What to Give Up to Get Your Life
"It's not hard figuring out what you want your life to be about. What's hard is giving up things in order to get that life.”
-from Bittersweet, by Shauna Niequist
Two years ago, I discovered Shauna Niequist. I finished Bread and Wine on a vacation, then immediately bought Cold Tangerines and Bittersweet. I read them all in one summer. It was like I had found a younger, way-cooler version of myself. I’ve recently finished Present Over Perfect, with much to say about it in a post yet to come.
For awhile I wouldn't even ask myself the implied question in the first part of the opening quote. What do I want my life to be about? I was afraid of the answer. Afraid shame, condemnation, and my internal task-master would all rear their ugly heads at me and in me. On some level deeper than I dared probe at the time, I probably knew that my outward life was not about the things I truly wanted. My calendar was filled with a lot of ‘should’, ‘am expected to’ and ‘have-to.’ I’d been a wife and mom for many years by then. I was also an employee. The patterns of my life were deeply embedded. Did I have the right to ask myself what I wanted? To see myself in any way other than in relationship to those roles?
I’d like to say I mustered the courage to ask, but that isn’t true. I just became tired enough internally and unhealthy enough externally and therein lay the motivation to ask myself the question. When we get uncomfortable enough, we do the work.
When I did ask it, I went blank. I cried. I couldn’t think. So I rested. I wrote. I prayed some more. A week later I came back to it again and gave myself permission to write anything down—anything— and permission to scratch it out later if I wanted to.
This is what I scribbled in my journal: I want my life to be about…
Relationships - deep relationships with people, loving well, staying in there.
Feeding people - literally and spiritually. I love to cook and have people around the table. I love it when someone tells me I said or wrote something that helped them remember God’s love and goodness.
Adventure - I love to travel, to meet new people, to be surprised, to hear people's stories, to try new things and new ideas.
As I wrote that list, I felt like I was getting close to something important but I didn't know what. Then I went back and re-read my journal from the previous six months. I couldn't believe how often those three things showed up in some way in my daily and weekly activities and I realized that I was on target with my list. I did know what I wanted my life to be about. And despite too much clutter in my life at the time, there were moments when I was living it.
Then I began to think about part two - what do I need to give up in order to have those three things be my life? This is what I wrote for each of the three areas:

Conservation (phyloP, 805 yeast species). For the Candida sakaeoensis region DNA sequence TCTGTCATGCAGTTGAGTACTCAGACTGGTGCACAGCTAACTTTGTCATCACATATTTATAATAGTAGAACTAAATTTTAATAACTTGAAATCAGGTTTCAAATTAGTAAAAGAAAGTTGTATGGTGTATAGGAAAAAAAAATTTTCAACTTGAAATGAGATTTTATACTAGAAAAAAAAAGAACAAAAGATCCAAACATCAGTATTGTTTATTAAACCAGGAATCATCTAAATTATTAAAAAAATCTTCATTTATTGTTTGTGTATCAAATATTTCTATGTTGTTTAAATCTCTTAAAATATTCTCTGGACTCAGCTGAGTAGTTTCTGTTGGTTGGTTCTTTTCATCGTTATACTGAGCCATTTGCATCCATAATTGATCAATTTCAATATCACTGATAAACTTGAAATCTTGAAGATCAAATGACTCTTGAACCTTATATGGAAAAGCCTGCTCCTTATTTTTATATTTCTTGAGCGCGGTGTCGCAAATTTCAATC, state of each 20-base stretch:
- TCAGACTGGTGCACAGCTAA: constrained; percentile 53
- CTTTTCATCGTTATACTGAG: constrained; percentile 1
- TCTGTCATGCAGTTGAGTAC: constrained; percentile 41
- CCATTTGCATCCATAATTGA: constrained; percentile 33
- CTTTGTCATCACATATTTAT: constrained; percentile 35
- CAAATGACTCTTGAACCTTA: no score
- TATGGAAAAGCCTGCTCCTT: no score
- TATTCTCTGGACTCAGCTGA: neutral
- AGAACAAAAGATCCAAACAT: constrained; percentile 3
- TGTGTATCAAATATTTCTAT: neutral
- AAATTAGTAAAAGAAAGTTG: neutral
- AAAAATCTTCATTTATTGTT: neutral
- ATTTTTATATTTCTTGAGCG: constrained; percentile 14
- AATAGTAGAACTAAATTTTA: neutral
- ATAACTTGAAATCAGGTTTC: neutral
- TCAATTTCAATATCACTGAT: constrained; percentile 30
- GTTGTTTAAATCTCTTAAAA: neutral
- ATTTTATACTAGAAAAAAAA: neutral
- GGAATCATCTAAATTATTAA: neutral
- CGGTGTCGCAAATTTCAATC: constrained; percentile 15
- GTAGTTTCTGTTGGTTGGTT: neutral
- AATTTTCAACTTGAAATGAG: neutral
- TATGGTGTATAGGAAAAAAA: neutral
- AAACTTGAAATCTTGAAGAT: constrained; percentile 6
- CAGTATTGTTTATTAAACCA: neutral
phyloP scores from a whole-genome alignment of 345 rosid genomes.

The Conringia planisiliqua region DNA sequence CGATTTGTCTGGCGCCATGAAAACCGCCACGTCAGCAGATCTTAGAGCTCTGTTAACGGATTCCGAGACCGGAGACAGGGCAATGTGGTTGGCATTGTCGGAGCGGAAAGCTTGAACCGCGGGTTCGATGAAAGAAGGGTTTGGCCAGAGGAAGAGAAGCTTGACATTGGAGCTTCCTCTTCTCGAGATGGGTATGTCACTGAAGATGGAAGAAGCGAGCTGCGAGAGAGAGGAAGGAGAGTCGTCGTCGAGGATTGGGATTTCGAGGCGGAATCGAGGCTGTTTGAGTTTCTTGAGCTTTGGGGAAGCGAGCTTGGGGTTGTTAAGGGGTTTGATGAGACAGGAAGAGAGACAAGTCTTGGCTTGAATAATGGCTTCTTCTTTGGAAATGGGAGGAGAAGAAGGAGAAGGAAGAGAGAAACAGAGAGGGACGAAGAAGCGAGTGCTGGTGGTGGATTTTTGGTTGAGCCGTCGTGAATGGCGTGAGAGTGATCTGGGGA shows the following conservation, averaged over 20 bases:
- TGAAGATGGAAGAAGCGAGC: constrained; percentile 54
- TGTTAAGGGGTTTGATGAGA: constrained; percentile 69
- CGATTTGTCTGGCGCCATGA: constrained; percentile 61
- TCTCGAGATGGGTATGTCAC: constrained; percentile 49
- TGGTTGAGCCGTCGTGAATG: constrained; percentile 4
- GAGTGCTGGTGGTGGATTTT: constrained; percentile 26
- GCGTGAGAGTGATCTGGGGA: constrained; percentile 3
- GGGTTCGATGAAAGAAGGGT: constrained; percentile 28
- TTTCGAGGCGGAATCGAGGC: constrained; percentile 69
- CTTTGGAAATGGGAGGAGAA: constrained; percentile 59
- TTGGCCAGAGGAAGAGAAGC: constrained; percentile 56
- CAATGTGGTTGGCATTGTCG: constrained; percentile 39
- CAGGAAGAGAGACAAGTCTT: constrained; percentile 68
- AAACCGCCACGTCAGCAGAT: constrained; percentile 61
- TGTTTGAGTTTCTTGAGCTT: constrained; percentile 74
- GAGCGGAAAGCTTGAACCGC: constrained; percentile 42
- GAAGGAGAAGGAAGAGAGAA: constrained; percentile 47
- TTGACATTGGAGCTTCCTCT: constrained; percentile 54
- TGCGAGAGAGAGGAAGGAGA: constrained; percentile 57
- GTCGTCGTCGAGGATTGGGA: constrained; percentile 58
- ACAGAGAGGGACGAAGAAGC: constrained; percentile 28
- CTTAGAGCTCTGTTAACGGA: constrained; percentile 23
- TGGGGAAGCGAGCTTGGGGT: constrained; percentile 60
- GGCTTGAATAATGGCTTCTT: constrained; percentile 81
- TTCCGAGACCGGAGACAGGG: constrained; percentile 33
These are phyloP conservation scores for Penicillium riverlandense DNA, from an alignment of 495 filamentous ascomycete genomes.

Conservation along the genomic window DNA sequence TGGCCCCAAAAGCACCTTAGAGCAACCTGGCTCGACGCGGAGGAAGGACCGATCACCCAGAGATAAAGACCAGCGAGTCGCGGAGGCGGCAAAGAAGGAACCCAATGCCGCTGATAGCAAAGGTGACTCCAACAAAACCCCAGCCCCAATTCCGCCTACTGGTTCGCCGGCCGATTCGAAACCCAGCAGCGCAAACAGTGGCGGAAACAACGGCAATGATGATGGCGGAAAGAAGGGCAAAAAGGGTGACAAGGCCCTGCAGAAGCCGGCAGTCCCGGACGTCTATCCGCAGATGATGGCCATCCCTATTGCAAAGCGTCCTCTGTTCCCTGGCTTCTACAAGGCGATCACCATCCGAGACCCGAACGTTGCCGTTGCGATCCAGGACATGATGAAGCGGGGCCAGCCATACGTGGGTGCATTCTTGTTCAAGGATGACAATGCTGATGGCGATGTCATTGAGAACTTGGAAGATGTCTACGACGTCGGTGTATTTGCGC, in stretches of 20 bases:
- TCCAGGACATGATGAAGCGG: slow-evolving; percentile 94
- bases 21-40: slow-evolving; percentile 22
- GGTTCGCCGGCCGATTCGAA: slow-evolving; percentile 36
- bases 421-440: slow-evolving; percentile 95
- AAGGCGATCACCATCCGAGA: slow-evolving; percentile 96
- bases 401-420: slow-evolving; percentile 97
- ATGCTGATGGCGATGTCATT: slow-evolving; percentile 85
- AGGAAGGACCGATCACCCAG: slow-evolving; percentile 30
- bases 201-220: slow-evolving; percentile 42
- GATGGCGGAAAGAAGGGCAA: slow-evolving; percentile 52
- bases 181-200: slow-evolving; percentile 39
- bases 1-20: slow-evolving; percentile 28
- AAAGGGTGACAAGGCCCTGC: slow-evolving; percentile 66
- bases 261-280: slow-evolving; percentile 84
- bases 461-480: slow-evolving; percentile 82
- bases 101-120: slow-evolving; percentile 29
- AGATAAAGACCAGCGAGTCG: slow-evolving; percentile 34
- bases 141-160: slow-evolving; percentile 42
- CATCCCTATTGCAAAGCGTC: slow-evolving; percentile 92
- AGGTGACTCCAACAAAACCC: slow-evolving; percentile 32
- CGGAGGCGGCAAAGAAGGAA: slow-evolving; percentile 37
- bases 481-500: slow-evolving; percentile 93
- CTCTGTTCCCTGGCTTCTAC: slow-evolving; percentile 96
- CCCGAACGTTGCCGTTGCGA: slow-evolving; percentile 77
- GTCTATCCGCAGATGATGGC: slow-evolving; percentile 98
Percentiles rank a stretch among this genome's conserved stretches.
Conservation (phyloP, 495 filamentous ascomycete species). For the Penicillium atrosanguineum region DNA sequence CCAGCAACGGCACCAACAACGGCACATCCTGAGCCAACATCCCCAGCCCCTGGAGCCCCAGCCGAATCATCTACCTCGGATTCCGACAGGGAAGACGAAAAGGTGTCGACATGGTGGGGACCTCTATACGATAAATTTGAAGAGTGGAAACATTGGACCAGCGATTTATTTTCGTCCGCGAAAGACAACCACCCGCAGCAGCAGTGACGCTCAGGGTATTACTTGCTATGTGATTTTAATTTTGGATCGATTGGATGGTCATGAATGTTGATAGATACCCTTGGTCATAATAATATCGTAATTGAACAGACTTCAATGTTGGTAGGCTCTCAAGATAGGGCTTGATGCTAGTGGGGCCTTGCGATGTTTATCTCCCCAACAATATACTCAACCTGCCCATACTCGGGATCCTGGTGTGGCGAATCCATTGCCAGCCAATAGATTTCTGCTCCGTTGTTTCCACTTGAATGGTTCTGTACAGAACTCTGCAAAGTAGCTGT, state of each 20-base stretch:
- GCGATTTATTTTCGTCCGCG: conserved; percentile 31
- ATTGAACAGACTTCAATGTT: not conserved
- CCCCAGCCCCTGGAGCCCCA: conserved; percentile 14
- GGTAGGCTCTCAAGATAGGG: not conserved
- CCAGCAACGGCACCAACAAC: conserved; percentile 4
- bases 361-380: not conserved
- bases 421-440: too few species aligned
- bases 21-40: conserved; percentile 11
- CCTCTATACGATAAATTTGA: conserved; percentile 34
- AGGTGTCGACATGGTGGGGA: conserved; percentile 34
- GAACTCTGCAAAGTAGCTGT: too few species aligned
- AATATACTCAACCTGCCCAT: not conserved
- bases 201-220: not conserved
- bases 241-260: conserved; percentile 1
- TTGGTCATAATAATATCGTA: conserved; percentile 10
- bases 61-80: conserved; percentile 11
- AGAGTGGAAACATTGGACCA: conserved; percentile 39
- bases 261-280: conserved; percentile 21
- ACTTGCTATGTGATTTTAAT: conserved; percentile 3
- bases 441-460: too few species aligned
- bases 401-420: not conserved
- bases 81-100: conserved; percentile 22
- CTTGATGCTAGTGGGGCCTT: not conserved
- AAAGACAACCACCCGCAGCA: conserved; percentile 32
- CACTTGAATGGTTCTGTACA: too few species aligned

Relationships - I have to give up a number of surface, peripheral relationships in order to have the deep meaningful ones which take TIME and SPACE. I can't take on everything and everyone offered and have deep meaningful relationships with anyone. There isn’t enough time and space.
I’d had a strange dream that spring, before I ‘met’ Shauna in her books. In the dream I was in a very crowded space with friends and other people were trying to give us notes and treats, but we could hardly move around to receive those gifts. ”It’s too crowded in here and we don't feel loved,” I had said to the people in charge. It wasn’t hard to see what the dream was trying to tell me, even before I began the self-examination prompted by Shauna Niequist’s quote. I was also working that summer on a new definition of silence, a new way to incorporate silence as spiritual practice, by immediately handing people up to God instead of thinking about what I was supposed to do for them as soon as I encounter them. I now see such pride in that, thinking I was so essential to solving their problems.
Feeding -It takes time and preparation. Planning, gathering, preparing, serving and cleaning up. Same process for physical and spiritual feeding. I have to give up other activities in order to do the prep work in the kitchen and in my soul.
I’ve since come to see that I cannot give to others what I do not have. If I cannot be kind and compassionate to the person within, I cannot be that to the one in front of me. (John Ortberg in Soul Keeping was my teacher here - yet another post to come.)
Adventure - I have to give up the notion that I want a quiet life with a routine. (A fantasy I have often had) I would be a terrible monastic, much as I love those guys. I've had this notion of order and rhythm and routine that I thought was what I wanted, but I realize I really don't want such predictability. I love mystery, and while the unknown can be scary; that is where the fullfillment lies.
As a child, I spent hours riding my bike alone through the idyllic small town where I grew up. My mother had clear boundaries about which streets I could ride. I often rode to the eastern edge of town where I could sit on Front street and overlook the Chattahoochee River from high up on the bluff. I also rode deep into the graveyard alone, to a spot high on a bluff overlooking that same lake. I don’t remember being scared in either place, but I do remember knowing I was pushing the edge of my mother’s boundaries. The view of the water from there was so worth it, though.
Yes, it’s the second part - the ‘giving up’ - that’s hard. For me, it is choosing a few, and giving up the many; doing prep work and clean up, which is unglamorous and solitary; and leaving the security of sameness for adventure and growth.